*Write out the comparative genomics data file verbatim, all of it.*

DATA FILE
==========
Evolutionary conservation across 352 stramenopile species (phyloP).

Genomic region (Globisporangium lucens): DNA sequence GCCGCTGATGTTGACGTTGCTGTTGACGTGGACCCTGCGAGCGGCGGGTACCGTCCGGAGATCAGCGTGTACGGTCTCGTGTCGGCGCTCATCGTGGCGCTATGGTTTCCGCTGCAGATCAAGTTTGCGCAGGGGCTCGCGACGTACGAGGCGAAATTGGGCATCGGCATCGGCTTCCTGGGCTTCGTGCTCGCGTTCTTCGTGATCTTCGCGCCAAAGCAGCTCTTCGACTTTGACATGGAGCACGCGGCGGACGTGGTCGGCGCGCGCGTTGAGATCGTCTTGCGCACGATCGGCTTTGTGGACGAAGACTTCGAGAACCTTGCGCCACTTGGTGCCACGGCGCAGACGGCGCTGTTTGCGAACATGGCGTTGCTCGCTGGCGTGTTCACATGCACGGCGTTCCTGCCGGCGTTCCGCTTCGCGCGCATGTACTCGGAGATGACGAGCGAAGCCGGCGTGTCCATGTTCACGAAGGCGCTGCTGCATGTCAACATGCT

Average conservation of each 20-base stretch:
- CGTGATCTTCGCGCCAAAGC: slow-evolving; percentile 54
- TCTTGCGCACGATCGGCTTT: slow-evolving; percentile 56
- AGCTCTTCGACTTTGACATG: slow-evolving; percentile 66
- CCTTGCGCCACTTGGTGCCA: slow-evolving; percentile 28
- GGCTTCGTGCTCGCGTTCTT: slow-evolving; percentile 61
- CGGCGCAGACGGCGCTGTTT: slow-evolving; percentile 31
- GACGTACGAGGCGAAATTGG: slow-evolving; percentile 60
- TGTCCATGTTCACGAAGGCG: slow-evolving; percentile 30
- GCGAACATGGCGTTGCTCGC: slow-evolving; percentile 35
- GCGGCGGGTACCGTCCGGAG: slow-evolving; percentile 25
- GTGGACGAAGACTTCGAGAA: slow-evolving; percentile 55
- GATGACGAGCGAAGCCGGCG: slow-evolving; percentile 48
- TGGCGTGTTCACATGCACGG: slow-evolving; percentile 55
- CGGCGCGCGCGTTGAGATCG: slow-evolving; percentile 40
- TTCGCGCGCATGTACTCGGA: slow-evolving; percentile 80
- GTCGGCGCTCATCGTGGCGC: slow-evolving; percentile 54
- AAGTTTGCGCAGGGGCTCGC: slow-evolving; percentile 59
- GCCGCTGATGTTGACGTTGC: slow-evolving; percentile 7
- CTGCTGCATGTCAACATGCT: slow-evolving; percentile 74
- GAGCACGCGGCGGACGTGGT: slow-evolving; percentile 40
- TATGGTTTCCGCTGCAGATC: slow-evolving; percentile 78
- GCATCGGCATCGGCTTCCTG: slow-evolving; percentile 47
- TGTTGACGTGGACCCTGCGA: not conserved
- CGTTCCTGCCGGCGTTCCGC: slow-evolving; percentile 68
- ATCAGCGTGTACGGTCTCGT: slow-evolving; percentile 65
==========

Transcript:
Evolutionary conservation across 352 stramenopile species (phyloP).

Genomic region (Globisporangium lucens): DNA sequence GCCGCTGATGTTGACGTTGCTGTTGACGTGGACCCTGCGAGCGGCGGGTACCGTCCGGAGATCAGCGTGTACGGTCTCGTGTCGGCGCTCATCGTGGCGCTATGGTTTCCGCTGCAGATCAAGTTTGCGCAGGGGCTCGCGACGTACGAGGCGAAATTGGGCATCGGCATCGGCTTCCTGGGCTTCGTGCTCGCGTTCTTCGTGATCTTCGCGCCAAAGCAGCTCTTCGACTTTGACATGGAGCACGCGGCGGACGTGGTCGGCGCGCGCGTTGAGATCGTCTTGCGCACGATCGGCTTTGTGGACGAAGACTTCGAGAACCTTGCGCCACTTGGTGCCACGGCGCAGACGGCGCTGTTTGCGAACATGGCGTTGCTCGCTGGCGTGTTCACATGCACGGCGTTCCTGCCGGCGTTCCGCTTCGCGCGCATGTACTCGGAGATGACGAGCGAAGCCGGCGTGTCCATGTTCACGAAGGCGCTGCTGCATGTCAACATGCT

Average conservation of each 20-base stretch:
- CGTGATCTTCGCGCCAAAGC: slow-evolving; percentile 54
- TCTTGCGCACGATCGGCTTT: slow-evolving; percentile 56
- AGCTCTTCGACTTTGACATG: slow-evolving; percentile 66
- CCTTGCGCCACTTGGTGCCA: slow-evolving; percentile 28
- GGCTTCGTGCTCGCGTTCTT: slow-evolving; percentile 61
- CGGCGCAGACGGCGCTGTTT: slow-evolving; percentile 31
- GACGTACGAGGCGAAATTGG: slow-evolving; percentile 60
- TGTCCATGTTCACGAAGGCG: slow-evolving; percentile 30
- GCGAACATGGCGTTGCTCGC: slow-evolving; percentile 35
- GCGGCGGGTACCGTCCGGAG: slow-evolving; percentile 25
- GTGGACGAAGACTTCGAGAA: slow-evolving; percentile 55
- GATGACGAGCGAAGCCGGCG: slow-evolving; percentile 48
- TGGCGTGTTCACATGCACGG: slow-evolving; percentile 55
- CGGCGCGCGCGTTGAGATCG: slow-evolving; percentile 40
- TTCGCGCGCATGTACTCGGA: slow-evolving; percentile 80
- GTCGGCGCTCATCGTGGCGC: slow-evolving; percentile 54
- AAGTTTGCGCAGGGGCTCGC: slow-evolving; percentile 59
- GCCGCTGATGTTGACGTTGC: slow-evolving; percentile 7
- CTGCTGCATGTCAACATGCT: slow-evolving; percentile 74
- GAGCACGCGGCGGACGTGGT: slow-evolving; percentile 40
- TATGGTTTCCGCTGCAGATC: slow-evolving; percentile 78
- GCATCGGCATCGGCTTCCTG: slow-evolving; percentile 47
- TGTTGACGTGGACCCTGCGA: not conserved
- CGTTCCTGCCGGCGTTCCGC: slow-evolving; percentile 68
- ATCAGCGTGTACGGTCTCGT: slow-evolving; percentile 65